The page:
A2 Milk: Things you need to know
Milk is considered as a very nutritious drink since ages, and makes a good source of vital nutrients like proteins, lipids, vitamins, calcium and other nutrients.
With the going advancements in cow breeding technology for increasing milk yield, are we getting the healthiest choice?
Generally milk contains 80% casein protein and 20 % rennin protein. Casein protein can be further classified into alpha, beta and gamma casein proteins; in which the gamma proteins get further be classified into A1 and A2 types.
There are ongoing claims by A2 milk producing companies about A2 protein milk being better and tolerant than the A1 protein milk. Let’s dig into more insight about this and study various points related to A2 milk.
A2 Milk Producing Breeds
Historically indigenous cows produced A2 milk, but with the advent of inter breeding of these indigenous cows, A1 milk came into picture. Sheep, humans and goats also produce A2 milk.
The composition of A2 proteins varies amongst different breeds with Holstein Friesian having the lowest proportion and Guernsey has the highest proportion of A2 proteins in milk. Many Indian subcontinent breeds like Shahiwal, Gir, Rathi, Red Sindhi, Kankrej, Tharparkar are good source for A2 milk. In Indian breeds Gir species is the best choice due to its less interbreeding.
Benefits of A2 Milk over A1 Milk
On digestion A1 milk protein can yield the peptide β-casomorphin-7 (BCM-7), which is found responsible in causing many gastrointestinal problems, some of which bear a resemblance to those in lactose intolerance.
While A2 milk does not produce (BCM-7) on digestion, thus relieving many unpleasant gastrointestinal effects of milk consumption.
In a research comparing gastrointestinal effects of A2 milk with a mixture of A1 and A2 milk, it was concluded that subjects consuming a mixture of A1 and A2 milk showed more gastrointestinal discomfort symptoms, lower value of total fecal short-chain fatty acids , increased gastrointestinal inflammation, delayed gastrointestinal transit times as compared to subjects who consumed only A2 milk.
Lactose intolerance: A2 milk is free from many gastrointestinal dysfunctions, but it is not free from lactose. So the individuals having lactose intolerance shall consume it with a cautious note.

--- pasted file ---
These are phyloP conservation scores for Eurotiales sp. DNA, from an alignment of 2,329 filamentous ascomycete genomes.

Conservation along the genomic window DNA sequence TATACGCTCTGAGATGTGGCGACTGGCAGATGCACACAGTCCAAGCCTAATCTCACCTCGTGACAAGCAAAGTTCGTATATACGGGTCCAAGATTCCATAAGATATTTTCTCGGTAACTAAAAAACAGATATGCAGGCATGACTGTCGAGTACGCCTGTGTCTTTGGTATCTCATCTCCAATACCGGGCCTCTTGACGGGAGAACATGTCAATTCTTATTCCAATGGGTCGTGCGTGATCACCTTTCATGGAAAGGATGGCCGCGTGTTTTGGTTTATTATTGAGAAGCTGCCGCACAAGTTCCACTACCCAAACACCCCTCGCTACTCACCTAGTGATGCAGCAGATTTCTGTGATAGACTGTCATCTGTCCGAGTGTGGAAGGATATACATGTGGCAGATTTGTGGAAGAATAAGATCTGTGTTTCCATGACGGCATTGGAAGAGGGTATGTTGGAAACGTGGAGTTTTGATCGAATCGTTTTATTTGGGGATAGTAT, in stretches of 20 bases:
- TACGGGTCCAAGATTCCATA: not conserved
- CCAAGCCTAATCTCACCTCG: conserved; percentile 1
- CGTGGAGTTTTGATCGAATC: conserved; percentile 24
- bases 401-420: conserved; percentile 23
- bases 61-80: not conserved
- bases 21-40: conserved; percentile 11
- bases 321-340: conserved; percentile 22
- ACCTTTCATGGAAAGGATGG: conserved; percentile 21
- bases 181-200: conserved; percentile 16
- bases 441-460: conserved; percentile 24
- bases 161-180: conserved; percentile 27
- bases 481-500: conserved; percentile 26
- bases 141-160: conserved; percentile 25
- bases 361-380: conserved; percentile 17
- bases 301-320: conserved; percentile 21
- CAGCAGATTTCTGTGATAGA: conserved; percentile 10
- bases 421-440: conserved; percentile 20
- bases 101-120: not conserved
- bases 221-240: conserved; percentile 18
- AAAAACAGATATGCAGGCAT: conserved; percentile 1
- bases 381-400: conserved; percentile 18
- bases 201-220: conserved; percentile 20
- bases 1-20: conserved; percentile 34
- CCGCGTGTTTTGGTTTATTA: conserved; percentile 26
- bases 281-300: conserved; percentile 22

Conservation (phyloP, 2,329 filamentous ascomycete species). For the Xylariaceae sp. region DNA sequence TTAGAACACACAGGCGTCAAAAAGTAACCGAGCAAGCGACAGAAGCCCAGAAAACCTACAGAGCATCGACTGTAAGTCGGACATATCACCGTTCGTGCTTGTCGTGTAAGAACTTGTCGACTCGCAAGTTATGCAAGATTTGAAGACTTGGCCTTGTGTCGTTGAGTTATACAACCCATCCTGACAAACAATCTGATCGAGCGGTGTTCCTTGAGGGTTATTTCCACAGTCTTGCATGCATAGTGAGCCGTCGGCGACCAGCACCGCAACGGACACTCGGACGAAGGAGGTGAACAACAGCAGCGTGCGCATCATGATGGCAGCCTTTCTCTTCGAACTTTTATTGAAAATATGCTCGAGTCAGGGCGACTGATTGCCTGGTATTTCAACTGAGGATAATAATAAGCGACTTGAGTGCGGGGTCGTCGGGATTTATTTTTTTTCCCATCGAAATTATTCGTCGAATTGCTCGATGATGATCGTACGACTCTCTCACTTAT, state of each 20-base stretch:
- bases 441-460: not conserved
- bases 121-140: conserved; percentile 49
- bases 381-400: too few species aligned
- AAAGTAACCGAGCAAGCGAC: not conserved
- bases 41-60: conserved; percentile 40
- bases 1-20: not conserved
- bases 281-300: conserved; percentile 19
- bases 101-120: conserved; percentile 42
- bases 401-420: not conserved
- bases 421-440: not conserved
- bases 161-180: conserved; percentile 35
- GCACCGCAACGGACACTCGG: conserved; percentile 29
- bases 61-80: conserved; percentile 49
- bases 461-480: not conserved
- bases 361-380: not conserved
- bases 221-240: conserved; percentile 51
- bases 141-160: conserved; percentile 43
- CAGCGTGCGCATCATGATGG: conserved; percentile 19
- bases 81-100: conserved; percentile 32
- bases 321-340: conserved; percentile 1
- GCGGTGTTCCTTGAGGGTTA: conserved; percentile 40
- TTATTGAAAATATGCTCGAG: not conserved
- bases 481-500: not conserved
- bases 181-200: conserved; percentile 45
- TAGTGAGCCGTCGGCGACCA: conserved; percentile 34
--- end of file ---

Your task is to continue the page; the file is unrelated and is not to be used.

Allergy: A2 milk also contains proteins and other nutrients like other milks, so it also holds a potential of being allergic to some individuals who are already sensitive to milk contents.
Antibiotics and other toxins: As like other cows A2 milk producing cows can also be subjected to antibiotics and other environmental toxins, depending on the kind of feed they are given and other factors.
Economy: At last you need to pay a higher amount for the A2 milk as compared to other mixed milks.
The popularity of A2 milk is increasing due to its better gastrointestinal tolerant as compared to other A1 and A2 mixed protein milks. Though the presence of lactose, allergy, antibiotics presence and higher price are the shortcoming of A2 milk. But if the benefits outweigh the shortcomings than it can be a wise choice for getting rid of or reducing gastrointestinal discomfort related to A1 milk protein.
Though more research is needed to conclude that A1 milk is responsible for causing type 1 Diabetes, Autism and heart disease. The best choice is to switch to our historic practice of drinking milk produced from our native cows, which usually produced A2 milk. Also we can switch towards dairy products made from sheep, buffalo and goat milk in which A1 protein is absent.
Rajalaxmi B et al.2017. A1 versus A2 Milk: Impact on Human Health. International Journal of Livestock Research 8(4). https://www.researchgate.net/publication/323358929_A1_versus_A2_Milk-_Impact_on_Human_Health
Jianqin et al. 2016. Effects of milk containing only A2 beta casein versus milk containing both A1 and A2 beta casein proteins on gastrointestinal physiology, symptoms of discomfort, and cognitive behavior of people with self-reported intolerance to traditional cows’ milk. Nutr J. https://www.ncbi.nlm.nih.gov/pmc/articles/PMC4818854/
MH Sikder et al. 2019. Antibiotic residues in milk: Past, present, and future. J Adv Vet Anim Res. https://www.ncbi.nlm.nih.gov/pmc/articles/PMC6760505/
Kaskous, Shehadeh. (2020). A1-and A2-Milk and Their Effect on Human Health. Journal of Food Engineering and Technology. 9. 10.32732/jfet.2020.9.1.15. https://www.researchgate.net/publication/341193496_A1-and_A2-Milk_and_Their_Effect_on_Human_Health